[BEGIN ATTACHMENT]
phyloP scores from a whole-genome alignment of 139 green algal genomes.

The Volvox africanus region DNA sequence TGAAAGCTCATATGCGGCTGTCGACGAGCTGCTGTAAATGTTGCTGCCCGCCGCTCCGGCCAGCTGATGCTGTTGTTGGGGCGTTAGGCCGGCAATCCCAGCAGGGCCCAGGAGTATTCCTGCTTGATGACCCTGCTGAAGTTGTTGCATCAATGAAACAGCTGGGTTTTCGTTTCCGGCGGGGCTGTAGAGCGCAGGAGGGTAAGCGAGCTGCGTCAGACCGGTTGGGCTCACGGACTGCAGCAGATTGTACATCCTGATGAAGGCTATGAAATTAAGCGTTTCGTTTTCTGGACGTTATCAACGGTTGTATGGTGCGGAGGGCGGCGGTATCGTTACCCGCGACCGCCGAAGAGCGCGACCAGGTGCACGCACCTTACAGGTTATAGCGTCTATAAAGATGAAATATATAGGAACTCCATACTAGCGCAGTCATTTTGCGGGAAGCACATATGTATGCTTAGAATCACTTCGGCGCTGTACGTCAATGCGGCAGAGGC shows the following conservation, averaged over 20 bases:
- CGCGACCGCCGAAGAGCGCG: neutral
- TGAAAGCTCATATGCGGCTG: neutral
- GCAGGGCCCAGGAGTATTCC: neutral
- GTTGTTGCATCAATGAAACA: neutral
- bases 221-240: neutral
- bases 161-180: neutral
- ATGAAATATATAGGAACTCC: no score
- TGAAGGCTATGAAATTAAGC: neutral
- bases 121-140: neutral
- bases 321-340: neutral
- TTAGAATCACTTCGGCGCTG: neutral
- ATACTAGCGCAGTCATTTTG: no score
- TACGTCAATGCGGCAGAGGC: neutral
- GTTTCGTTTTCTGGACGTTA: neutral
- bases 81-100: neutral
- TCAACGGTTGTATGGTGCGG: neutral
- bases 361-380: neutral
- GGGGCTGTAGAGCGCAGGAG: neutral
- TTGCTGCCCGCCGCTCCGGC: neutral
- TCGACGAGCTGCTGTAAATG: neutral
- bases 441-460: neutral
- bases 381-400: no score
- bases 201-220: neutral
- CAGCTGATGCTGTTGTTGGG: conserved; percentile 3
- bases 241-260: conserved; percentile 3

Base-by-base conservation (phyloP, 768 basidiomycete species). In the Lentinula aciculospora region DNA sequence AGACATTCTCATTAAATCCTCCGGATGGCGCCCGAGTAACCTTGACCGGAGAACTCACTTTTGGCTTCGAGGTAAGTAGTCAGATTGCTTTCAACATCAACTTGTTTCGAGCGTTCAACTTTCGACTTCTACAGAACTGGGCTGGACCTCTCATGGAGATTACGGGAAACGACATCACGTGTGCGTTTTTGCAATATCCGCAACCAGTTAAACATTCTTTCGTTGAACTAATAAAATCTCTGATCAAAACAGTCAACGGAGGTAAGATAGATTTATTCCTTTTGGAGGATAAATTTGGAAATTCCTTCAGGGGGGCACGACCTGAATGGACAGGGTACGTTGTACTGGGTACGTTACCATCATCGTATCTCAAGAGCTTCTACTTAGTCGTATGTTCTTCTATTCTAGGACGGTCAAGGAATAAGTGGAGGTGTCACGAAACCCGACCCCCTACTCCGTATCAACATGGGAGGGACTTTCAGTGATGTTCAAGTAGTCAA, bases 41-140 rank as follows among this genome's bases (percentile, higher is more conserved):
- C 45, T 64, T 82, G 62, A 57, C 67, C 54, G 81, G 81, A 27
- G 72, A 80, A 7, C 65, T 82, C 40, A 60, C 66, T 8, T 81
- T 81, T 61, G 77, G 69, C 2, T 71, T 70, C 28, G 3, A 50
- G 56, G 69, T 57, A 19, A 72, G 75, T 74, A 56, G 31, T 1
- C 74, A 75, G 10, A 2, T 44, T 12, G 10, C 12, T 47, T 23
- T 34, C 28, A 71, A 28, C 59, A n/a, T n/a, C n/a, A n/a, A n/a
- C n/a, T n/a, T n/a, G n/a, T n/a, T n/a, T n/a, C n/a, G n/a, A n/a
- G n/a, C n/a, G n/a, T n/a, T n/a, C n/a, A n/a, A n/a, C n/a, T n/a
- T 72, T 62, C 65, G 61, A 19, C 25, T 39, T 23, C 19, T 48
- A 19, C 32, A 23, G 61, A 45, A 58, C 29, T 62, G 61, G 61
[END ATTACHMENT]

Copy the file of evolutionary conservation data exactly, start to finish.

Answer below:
phyloP scores from a whole-genome alignment of 139 green algal genomes.

The Volvox africanus region DNA sequence TGAAAGCTCATATGCGGCTGTCGACGAGCTGCTGTAAATGTTGCTGCCCGCCGCTCCGGCCAGCTGATGCTGTTGTTGGGGCGTTAGGCCGGCAATCCCAGCAGGGCCCAGGAGTATTCCTGCTTGATGACCCTGCTGAAGTTGTTGCATCAATGAAACAGCTGGGTTTTCGTTTCCGGCGGGGCTGTAGAGCGCAGGAGGGTAAGCGAGCTGCGTCAGACCGGTTGGGCTCACGGACTGCAGCAGATTGTACATCCTGATGAAGGCTATGAAATTAAGCGTTTCGTTTTCTGGACGTTATCAACGGTTGTATGGTGCGGAGGGCGGCGGTATCGTTACCCGCGACCGCCGAAGAGCGCGACCAGGTGCACGCACCTTACAGGTTATAGCGTCTATAAAGATGAAATATATAGGAACTCCATACTAGCGCAGTCATTTTGCGGGAAGCACATATGTATGCTTAGAATCACTTCGGCGCTGTACGTCAATGCGGCAGAGGC shows the following conservation, averaged over 20 bases:
- CGCGACCGCCGAAGAGCGCG: neutral
- TGAAAGCTCATATGCGGCTG: neutral
- GCAGGGCCCAGGAGTATTCC: neutral
- GTTGTTGCATCAATGAAACA: neutral
- bases 221-240: neutral
- bases 161-180: neutral
- ATGAAATATATAGGAACTCC: no score
- TGAAGGCTATGAAATTAAGC: neutral
- bases 121-140: neutral
- bases 321-340: neutral
- TTAGAATCACTTCGGCGCTG: neutral
- ATACTAGCGCAGTCATTTTG: no score
- TACGTCAATGCGGCAGAGGC: neutral
- GTTTCGTTTTCTGGACGTTA: neutral
- bases 81-100: neutral
- TCAACGGTTGTATGGTGCGG: neutral
- bases 361-380: neutral
- GGGGCTGTAGAGCGCAGGAG: neutral
- TTGCTGCCCGCCGCTCCGGC: neutral
- TCGACGAGCTGCTGTAAATG: neutral
- bases 441-460: neutral
- bases 381-400: no score
- bases 201-220: neutral
- CAGCTGATGCTGTTGTTGGG: conserved; percentile 3
- bases 241-260: conserved; percentile 3

Base-by-base conservation (phyloP, 768 basidiomycete species). In the Lentinula aciculospora region DNA sequence AGACATTCTCATTAAATCCTCCGGATGGCGCCCGAGTAACCTTGACCGGAGAACTCACTTTTGGCTTCGAGGTAAGTAGTCAGATTGCTTTCAACATCAACTTGTTTCGAGCGTTCAACTTTCGACTTCTACAGAACTGGGCTGGACCTCTCATGGAGATTACGGGAAACGACATCACGTGTGCGTTTTTGCAATATCCGCAACCAGTTAAACATTCTTTCGTTGAACTAATAAAATCTCTGATCAAAACAGTCAACGGAGGTAAGATAGATTTATTCCTTTTGGAGGATAAATTTGGAAATTCCTTCAGGGGGGCACGACCTGAATGGACAGGGTACGTTGTACTGGGTACGTTACCATCATCGTATCTCAAGAGCTTCTACTTAGTCGTATGTTCTTCTATTCTAGGACGGTCAAGGAATAAGTGGAGGTGTCACGAAACCCGACCCCCTACTCCGTATCAACATGGGAGGGACTTTCAGTGATGTTCAAGTAGTCAA, bases 41-140 rank as follows among this genome's bases (percentile, higher is more conserved):
- C 45, T 64, T 82, G 62, A 57, C 67, C 54, G 81, G 81, A 27
- G 72, A 80, A 7, C 65, T 82, C 40, A 60, C 66, T 8, T 81
- T 81, T 61, G 77, G 69, C 2, T 71, T 70, C 28, G 3, A 50
- G 56, G 69, T 57, A 19, A 72, G 75, T 74, A 56, G 31, T 1
- C 74, A 75, G 10, A 2, T 44, T 12, G 10, C 12, T 47, T 23
- T 34, C 28, A 71, A 28, C 59, A n/a, T n/a, C n/a, A n/a, A n/a
- C n/a, T n/a, T n/a, G n/a, T n/a, T n/a, T n/a, C n/a, G n/a, A n/a
- G n/a, C n/a, G n/a, T n/a, T n/a, C n/a, A n/a, A n/a, C n/a, T n/a
- T 72, T 62, C 65, G 61, A 19, C 25, T 39, T 23, C 19, T 48
- A 19, C 32, A 23, G 61, A 45, A 58, C 29, T 62, G 61, G 61